Each week, we will look back at the games that were to see which players had the largest individual performances. I say largest because the contributions that we can measure (from play by play) tend to be things that are easy to count. This includes, goals, shots, assists, turnovers, penalties, etc. We can’t measure a defender who shuts down an opposing player so completely that she doesn’t even touch the ball. Still, it is interesting to be able to identify the players that really filled it up each weekend and give them a shout out here.
For a bit of background, in order to rank single game performances, we needed a way to condense box score stats to a single number for each player. In order to do this, we relied on our expected goal values methodology, which assigns a goal value to each type of play depending on how often it leads to a goal in the next 60 seconds. By adding up all the expected goals added for each player, we can get to that single number and these rankings.
We have also tagged each performance with the opponent’s ELO rating. The higher the number, the stronger the opponent. This should help to give some context for each performance. Did the player feast on the dregs of D1 or did they put up these numbers against a quality opponent?
Click on any player’s name or the PRO logo () and you’ll head straight to the detailed breakdown on their LacrosseReference PRO page. As opposed to last year, all players appearing in the weekly rundown are unlocked and the information on their page is available to all readers.
Emma Vinall’s 2022 year gives us an interesting test case for the various metrics and how we should think about player performance.
First and foremost, she’s playing exactly as well as she did in 2021. Her uaEGA player efficiency rating is 75, same as it was last year. But her goals/game is down. Her assists/game is down. Her EGA/game is down. What gives?
The key stat here is that her play share is also down 13.9% this year vs 17.0% last year. Simply put, other players are picking up the slack. And the end result has been a good one for American. Their offensive efficiency is up from 29.2% last year to 30.8% this year.
Yes, Vinall’s numbers are down from last year but paradoxically, that’s been a good thing for the team.
Not often you see a double digit number in the goals or assists column. But Gabby Fornia accomplished that feat against Cincinnati en route to a career high day all around. It should be said though that this is not out of character.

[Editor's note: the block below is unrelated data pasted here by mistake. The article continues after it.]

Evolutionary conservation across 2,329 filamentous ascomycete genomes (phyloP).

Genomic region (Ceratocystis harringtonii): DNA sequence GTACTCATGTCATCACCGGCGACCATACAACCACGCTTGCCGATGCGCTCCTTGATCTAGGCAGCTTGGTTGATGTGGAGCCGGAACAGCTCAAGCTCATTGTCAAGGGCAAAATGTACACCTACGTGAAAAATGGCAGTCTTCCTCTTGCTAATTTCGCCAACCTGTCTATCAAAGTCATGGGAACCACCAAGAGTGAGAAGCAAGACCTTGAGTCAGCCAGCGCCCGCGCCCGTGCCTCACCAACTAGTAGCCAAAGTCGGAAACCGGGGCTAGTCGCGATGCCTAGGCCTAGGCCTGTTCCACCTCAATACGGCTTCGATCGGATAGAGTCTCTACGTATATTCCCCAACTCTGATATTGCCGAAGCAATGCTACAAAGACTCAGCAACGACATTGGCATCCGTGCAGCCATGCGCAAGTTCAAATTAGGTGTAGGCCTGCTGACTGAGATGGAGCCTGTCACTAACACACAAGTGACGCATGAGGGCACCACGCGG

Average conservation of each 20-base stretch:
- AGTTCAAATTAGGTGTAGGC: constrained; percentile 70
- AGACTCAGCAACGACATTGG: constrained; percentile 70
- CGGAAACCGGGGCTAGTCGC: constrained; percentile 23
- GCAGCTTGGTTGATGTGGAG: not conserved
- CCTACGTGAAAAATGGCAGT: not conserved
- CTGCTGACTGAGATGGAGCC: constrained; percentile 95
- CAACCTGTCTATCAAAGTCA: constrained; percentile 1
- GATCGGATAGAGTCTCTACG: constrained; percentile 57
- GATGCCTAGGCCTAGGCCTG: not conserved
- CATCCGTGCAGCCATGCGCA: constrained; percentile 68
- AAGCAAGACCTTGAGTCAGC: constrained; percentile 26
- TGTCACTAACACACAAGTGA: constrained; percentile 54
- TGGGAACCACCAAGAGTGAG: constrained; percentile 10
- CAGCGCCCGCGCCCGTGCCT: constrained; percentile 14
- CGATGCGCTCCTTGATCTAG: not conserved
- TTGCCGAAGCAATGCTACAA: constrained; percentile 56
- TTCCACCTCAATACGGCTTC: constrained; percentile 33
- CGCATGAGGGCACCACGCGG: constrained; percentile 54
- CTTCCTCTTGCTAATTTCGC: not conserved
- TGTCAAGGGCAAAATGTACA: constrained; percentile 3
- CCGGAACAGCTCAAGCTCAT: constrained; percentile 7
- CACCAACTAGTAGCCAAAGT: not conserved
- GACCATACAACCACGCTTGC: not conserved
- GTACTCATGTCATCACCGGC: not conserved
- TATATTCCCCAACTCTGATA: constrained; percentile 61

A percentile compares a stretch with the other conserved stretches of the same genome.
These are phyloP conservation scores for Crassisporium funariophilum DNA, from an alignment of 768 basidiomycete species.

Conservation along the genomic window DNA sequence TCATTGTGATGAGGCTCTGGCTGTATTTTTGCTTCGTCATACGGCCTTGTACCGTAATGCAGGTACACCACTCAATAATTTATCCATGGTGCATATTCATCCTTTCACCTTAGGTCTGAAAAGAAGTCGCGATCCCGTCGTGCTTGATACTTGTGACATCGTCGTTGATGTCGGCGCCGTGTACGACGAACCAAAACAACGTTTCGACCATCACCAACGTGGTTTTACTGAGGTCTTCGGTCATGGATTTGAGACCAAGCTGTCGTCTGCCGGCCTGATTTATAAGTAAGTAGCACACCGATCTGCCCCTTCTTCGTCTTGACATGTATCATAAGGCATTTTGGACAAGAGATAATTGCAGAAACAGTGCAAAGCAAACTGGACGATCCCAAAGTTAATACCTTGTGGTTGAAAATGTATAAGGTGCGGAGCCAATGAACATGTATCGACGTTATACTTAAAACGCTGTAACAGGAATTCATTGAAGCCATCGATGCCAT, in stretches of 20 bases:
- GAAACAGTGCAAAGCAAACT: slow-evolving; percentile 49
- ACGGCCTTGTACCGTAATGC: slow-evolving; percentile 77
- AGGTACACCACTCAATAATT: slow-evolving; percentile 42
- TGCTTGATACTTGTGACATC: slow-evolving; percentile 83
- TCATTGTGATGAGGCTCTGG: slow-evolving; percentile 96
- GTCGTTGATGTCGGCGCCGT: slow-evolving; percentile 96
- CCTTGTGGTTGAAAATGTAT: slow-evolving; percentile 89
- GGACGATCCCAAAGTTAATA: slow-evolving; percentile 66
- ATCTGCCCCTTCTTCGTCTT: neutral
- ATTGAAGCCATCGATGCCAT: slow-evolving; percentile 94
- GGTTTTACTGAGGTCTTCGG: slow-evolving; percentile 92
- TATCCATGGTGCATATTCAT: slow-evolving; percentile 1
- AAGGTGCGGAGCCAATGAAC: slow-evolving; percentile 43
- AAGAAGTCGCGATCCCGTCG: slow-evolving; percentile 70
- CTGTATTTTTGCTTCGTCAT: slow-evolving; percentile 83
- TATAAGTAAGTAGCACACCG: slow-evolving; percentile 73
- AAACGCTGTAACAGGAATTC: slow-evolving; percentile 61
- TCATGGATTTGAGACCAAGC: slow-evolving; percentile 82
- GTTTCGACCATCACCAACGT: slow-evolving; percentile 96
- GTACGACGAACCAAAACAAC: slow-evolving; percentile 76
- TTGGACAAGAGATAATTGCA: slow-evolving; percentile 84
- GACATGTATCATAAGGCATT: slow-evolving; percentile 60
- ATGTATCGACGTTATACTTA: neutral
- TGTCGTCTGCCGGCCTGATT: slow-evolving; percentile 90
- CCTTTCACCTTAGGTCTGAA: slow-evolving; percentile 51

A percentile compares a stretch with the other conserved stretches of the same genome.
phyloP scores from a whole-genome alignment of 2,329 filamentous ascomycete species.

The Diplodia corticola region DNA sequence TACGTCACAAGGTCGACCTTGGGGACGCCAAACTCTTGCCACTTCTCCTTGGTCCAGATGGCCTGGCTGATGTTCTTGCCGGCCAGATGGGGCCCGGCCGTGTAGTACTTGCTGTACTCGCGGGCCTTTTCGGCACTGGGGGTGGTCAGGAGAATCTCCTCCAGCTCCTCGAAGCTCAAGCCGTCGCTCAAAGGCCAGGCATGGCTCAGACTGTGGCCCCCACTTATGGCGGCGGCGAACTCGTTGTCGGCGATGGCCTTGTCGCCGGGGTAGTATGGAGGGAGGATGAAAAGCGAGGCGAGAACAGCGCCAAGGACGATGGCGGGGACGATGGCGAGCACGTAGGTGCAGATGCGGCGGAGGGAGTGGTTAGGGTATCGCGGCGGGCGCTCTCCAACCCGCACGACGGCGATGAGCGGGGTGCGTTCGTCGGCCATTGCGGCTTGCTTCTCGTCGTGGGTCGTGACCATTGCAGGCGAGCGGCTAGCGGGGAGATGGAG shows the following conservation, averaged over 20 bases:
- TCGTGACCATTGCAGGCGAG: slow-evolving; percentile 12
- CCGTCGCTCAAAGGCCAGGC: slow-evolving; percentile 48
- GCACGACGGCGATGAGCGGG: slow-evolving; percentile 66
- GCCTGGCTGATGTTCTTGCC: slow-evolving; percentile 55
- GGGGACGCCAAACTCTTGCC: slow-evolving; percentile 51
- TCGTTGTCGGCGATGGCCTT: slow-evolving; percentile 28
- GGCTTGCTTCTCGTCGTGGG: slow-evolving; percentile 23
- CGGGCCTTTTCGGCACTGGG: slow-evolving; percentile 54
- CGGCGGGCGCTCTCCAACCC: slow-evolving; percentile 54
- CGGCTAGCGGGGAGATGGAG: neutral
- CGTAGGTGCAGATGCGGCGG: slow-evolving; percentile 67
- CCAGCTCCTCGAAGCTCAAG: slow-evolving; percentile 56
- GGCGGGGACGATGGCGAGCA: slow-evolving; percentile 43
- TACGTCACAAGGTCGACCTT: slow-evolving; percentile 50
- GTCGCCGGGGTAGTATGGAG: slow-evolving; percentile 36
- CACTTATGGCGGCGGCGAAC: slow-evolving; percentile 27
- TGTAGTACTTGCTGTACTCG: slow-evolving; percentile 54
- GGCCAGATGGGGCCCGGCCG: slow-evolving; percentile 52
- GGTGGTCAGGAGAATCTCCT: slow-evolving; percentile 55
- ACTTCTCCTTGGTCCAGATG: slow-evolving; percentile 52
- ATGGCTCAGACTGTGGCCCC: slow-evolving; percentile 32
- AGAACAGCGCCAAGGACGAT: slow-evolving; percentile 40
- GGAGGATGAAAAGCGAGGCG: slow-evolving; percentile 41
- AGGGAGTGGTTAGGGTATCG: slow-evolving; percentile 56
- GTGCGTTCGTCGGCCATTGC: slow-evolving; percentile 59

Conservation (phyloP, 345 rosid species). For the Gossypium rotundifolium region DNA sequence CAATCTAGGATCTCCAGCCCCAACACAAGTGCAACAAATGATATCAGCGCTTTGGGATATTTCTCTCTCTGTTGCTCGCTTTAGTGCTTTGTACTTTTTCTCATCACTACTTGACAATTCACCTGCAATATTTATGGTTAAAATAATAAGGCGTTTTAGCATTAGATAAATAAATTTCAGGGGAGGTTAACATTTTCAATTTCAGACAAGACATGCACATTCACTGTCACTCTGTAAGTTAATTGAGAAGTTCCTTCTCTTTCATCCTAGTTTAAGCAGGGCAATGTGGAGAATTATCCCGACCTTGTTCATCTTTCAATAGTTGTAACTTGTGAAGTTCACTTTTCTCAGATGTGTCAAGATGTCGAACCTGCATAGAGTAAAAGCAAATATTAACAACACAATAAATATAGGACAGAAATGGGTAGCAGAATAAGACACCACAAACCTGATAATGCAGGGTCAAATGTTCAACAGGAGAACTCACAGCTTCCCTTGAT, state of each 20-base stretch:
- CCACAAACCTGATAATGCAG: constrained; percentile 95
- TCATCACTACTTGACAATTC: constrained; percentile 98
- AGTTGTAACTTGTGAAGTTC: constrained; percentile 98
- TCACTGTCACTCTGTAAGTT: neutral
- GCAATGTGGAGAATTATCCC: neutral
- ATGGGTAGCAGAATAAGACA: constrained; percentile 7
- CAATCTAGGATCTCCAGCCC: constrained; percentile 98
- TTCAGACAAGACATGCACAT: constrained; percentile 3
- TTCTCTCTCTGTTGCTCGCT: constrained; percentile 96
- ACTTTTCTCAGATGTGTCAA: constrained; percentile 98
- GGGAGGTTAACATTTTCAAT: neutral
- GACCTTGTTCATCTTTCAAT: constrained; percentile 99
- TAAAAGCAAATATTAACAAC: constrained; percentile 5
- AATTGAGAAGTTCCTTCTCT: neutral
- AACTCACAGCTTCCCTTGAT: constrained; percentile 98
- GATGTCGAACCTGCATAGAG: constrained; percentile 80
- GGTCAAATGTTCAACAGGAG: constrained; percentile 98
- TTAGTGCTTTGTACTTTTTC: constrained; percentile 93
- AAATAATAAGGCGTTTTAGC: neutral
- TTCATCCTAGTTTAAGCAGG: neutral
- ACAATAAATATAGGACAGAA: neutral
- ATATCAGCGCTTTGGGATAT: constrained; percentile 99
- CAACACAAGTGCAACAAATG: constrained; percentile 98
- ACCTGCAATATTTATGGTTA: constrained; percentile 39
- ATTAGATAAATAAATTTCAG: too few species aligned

Across her three seasons with Vanderbilt, her assist rate (on a 1-100 scale) has never been below 95.
I don’t think anyone has played more of a role in filling the shoes left by Alyssa Parrella than Taylor Mennella. Her play share has jumped from 2.0% a year ago to 10.8% this year.
She’s taken 18.6% of the team’s shots and had 22.5% of their assists. A year ago, those numbers were 2.4% and 5.6% respectively. And she’s managed the new workload without sacrificing the efficiency that she showed a year ago. As of today, she’s in the 85th percentile nationally.
The Dukes got the win in this one, but it was still an impressive showing from Karson Harris. The 3.06 uaEGA mark was her third highest efficiency rating of the year.
The challenge for the Dragons is that they won just 32% of the draws and faced a 7 possession disadvantage. JMU’s per-possession efficiency was better regardless, so that wasn’t the difference in the game, but having no margin for error can’t help.
On the surface, the Eagles’ past two games have been very similar. Tight games, won in the end by Manhattan. One a 2-goal loss and the other by a single point.
But if you are Lois Garlow, they could not have been more different. In the first game, she took one shot and have two turnovers. Not that memorable. On Saturday, she took 10 shots (career high), scored 6 goals (career high) and added 2 assists (career high).
This was the type of game that you want to have heading into the rigors of the Patriot League tournament. Navy hit their highest efficiency mark of the season, in part thanks to their lowest turnover rate of the year.
That’s been one of the things that really stands out in Eby’s career progression. She’s turned a ball security weakness into a strength and that’s helped get her up to the 85th percentile for individual efficiency.
23 goals will often get you 2 spots on the weekly EGA list. And the second one comes courtesy of Roelofs’ 2nd highest efficiency game of the year.
Her ’22 play share is almost exactly the same as it was last season, but she’s taking 6.4 shots per game, compared to 3.6 last year. If her usage rate is the same, but she’s taking that many more shots, what gives? Turns out that Navy is playing at a much faster pace this year. In 2021, they ranked 68th in pace; this year, they are 31st. Faster pacing means more possessions and more shots for everyone.
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